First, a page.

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Last Updated: Tuesday, 24 May 2005, 11:15 GMT 12:15 UK
China rebukes Japan over shrine
Chinese protesters in Hong Kong hold a banner reading "Overthrow Japan's militarism"  - archive picture
Japan's war record still stokes unease across China
China has rebuked Japan for repeatedly referring to a controversial war shrine during a visit to the country by Chinese Vice-Premier Wu Yi.

Ms Wu cut short her visit and flew home before a planned meeting with Japan's Prime Minister Junichiro Koizumi.

The visit was meant to improve the countries' strained relations.

But China said it was "extremely unsatisfied" at Japanese comments about the shrine, which honours Japan's war dead, including some war criminals.

"To our regret, during Vice-Premier Wu Yi's stay in Japan, Japanese leaders repeatedly made remarks on visiting the Yasukuni shrine that go against the efforts to improve Sino-Japanese relations," foreign ministry spokesman Kong Quan was quoted as saying by the official Xinhua news agency.

Junichiro Koizumi visits the Yasukuni shrine, 1 January 2004
Built in 1869 to honour victims of the Boshin Civil War
Now venerates the souls of 2.5m of Japan's war dead
Those enshrined include 14 Class A war criminals

On Sunday, Chinese President Hu Jintao told members of Japan's ruling party, visiting Beijing, that they should stop going to the shrine, which China sees as a symbol of Japan's past militarism.

'No apology'

Mr Koizumi is a regular visitor to the Tokyo shrine. Last week he defended his visits in parliament, arguing that he undertook them as a private individual, rather than as prime minister.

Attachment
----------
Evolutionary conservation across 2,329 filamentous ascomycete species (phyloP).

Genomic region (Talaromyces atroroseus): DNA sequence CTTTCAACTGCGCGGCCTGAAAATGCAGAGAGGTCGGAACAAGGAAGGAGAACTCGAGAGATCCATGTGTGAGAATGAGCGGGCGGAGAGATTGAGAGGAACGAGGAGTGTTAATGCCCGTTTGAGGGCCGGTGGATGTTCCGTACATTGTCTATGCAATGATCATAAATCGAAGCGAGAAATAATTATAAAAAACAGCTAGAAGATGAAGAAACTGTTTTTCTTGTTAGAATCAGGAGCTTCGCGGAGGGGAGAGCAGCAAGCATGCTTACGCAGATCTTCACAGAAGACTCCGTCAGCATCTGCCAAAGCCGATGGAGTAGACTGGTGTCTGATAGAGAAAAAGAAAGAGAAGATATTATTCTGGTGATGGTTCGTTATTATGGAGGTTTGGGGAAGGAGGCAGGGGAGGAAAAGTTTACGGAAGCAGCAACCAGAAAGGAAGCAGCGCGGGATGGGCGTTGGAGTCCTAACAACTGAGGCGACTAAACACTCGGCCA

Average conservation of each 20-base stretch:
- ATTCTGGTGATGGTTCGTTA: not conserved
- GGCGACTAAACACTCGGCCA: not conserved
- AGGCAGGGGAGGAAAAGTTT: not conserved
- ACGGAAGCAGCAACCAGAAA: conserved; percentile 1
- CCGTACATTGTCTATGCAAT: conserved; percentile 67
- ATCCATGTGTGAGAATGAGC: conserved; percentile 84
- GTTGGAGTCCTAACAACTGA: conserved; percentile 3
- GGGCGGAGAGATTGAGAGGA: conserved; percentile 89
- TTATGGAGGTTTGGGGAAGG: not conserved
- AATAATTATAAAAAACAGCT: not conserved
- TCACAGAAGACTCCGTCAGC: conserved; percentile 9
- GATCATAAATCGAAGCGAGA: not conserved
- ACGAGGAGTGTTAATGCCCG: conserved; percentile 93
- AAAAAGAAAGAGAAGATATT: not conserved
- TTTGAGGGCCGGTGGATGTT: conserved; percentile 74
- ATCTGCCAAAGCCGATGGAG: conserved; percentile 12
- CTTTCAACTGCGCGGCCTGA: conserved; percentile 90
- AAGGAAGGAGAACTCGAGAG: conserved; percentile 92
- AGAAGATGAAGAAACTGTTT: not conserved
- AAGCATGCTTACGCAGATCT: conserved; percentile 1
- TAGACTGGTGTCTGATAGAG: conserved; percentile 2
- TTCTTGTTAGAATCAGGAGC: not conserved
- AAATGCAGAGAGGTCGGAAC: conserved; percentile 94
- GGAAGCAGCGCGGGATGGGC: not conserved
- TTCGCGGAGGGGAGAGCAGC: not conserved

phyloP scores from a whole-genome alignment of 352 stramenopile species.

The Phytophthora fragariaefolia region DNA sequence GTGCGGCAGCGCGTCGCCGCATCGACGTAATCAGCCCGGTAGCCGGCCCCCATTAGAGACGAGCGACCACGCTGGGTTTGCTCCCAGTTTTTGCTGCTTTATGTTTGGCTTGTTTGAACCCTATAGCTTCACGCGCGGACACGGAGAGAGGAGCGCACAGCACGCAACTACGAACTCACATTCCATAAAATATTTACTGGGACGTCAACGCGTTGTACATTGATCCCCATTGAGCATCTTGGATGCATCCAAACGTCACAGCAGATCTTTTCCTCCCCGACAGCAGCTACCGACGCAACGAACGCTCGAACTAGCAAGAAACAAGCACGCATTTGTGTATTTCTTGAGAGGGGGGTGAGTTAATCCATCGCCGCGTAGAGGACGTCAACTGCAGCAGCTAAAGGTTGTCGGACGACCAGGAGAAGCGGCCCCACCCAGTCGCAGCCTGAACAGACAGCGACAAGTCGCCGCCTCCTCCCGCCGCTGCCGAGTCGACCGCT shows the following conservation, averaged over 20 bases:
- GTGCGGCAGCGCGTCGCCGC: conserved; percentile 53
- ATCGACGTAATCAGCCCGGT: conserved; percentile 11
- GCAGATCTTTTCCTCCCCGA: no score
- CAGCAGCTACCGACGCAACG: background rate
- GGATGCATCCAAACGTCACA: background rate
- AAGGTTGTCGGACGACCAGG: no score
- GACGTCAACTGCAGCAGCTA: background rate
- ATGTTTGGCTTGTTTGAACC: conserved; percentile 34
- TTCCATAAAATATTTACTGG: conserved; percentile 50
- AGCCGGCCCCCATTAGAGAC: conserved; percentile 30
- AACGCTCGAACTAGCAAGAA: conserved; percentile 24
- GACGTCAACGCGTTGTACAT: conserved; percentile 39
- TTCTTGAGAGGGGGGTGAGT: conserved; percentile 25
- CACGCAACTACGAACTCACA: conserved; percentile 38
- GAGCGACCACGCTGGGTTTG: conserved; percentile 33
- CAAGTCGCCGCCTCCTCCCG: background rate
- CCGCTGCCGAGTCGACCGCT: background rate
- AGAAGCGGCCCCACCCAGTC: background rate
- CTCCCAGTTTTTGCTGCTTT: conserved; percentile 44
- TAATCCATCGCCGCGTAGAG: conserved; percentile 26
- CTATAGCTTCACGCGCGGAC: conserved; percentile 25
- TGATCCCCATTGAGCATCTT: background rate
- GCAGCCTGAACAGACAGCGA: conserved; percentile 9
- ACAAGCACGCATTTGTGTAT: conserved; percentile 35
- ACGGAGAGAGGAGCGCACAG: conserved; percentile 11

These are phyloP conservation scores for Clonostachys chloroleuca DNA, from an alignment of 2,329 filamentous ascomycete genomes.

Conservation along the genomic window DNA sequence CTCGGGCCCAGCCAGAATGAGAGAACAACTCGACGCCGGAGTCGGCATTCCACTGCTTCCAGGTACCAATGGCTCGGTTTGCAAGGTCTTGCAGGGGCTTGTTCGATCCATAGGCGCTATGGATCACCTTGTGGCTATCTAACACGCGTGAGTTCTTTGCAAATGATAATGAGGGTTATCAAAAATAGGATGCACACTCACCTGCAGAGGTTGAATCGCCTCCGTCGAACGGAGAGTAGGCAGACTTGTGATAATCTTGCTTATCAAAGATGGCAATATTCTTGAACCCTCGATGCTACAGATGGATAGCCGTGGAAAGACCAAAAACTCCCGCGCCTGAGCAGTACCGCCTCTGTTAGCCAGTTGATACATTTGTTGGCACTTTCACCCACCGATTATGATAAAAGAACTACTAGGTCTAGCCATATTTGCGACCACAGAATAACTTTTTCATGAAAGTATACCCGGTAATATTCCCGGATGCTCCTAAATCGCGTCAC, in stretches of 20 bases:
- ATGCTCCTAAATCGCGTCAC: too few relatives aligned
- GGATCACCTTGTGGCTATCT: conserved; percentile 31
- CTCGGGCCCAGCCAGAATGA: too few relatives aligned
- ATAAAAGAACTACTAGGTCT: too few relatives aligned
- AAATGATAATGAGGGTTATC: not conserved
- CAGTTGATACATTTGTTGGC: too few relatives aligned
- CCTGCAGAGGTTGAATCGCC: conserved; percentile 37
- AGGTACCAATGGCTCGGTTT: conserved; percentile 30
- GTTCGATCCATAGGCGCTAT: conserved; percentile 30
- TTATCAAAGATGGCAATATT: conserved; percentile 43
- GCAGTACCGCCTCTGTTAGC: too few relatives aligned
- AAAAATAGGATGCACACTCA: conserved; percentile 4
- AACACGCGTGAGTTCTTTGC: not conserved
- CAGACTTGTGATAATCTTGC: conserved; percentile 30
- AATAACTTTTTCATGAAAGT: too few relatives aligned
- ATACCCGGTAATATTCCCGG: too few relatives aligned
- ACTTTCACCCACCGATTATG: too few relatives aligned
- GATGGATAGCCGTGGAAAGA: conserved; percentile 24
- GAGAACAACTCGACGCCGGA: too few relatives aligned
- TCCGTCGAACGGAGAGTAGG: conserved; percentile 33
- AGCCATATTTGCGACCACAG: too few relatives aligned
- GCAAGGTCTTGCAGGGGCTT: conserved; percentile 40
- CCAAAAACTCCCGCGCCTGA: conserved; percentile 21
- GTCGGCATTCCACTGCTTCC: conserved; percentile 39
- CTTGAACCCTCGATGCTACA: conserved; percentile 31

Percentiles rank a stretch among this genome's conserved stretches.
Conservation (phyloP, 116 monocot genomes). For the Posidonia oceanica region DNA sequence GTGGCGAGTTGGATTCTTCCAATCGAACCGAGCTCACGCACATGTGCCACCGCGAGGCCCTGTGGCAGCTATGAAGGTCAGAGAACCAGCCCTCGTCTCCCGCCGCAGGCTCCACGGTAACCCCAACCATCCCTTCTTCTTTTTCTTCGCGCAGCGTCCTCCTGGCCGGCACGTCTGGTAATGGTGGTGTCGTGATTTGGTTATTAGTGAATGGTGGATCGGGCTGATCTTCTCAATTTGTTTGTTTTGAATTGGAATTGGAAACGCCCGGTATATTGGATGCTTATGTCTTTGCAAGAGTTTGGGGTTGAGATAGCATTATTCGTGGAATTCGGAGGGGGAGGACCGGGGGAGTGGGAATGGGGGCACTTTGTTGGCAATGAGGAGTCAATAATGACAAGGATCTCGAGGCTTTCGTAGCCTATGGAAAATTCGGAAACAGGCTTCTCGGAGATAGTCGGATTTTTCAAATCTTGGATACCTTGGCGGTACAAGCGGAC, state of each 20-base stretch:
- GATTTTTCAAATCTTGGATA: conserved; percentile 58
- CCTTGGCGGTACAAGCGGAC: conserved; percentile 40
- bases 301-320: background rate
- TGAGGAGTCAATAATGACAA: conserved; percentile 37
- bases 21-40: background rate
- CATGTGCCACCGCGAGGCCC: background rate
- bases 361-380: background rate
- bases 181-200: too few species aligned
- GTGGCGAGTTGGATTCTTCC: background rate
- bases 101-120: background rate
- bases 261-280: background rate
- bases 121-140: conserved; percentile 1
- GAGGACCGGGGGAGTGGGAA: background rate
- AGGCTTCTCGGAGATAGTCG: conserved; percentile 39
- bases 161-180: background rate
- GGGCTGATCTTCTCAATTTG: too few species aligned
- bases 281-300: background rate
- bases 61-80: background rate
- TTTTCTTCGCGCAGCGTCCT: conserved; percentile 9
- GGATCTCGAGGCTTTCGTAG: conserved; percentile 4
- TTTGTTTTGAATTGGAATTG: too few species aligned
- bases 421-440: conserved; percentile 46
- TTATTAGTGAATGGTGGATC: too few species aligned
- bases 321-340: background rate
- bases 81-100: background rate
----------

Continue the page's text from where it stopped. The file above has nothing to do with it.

He has repeatedly said the visits are to honour the millions of Japanese killed in the war and to pray for peace.

Sino-Japanese relations have recently plunged to their lowest level for many years, with angry demonstrations in China last month against Japanese school textbooks that critics say gloss over Japan's wartime aggression.

Japan has asked for an explanation for Ms Wu's sudden departure on Monday, which Chinese officials said was because of "domestic duties".

"There was no word of apology," Foreign Minister Nobutaka Machimura told reporters.

"Even though urgent duty may be unavoidable, there is supposed to be a word of apology, and without it a society cannot function."

Mr Koizumi said he did not understand why their meeting had been cancelled, saying it was Beijing that had requested it in the first place.

But Japan's newspapers on Tuesday suggested the Chinese were provoked by Mr Koizumi's statement that he would continue to visit the shrine.

"It was very unfortunate since the meeting could have been a step toward improving Sino-Japanese relations," said the daily Mainichi Shimbun.

Japan's Prime Minister reacts to the war shrine row

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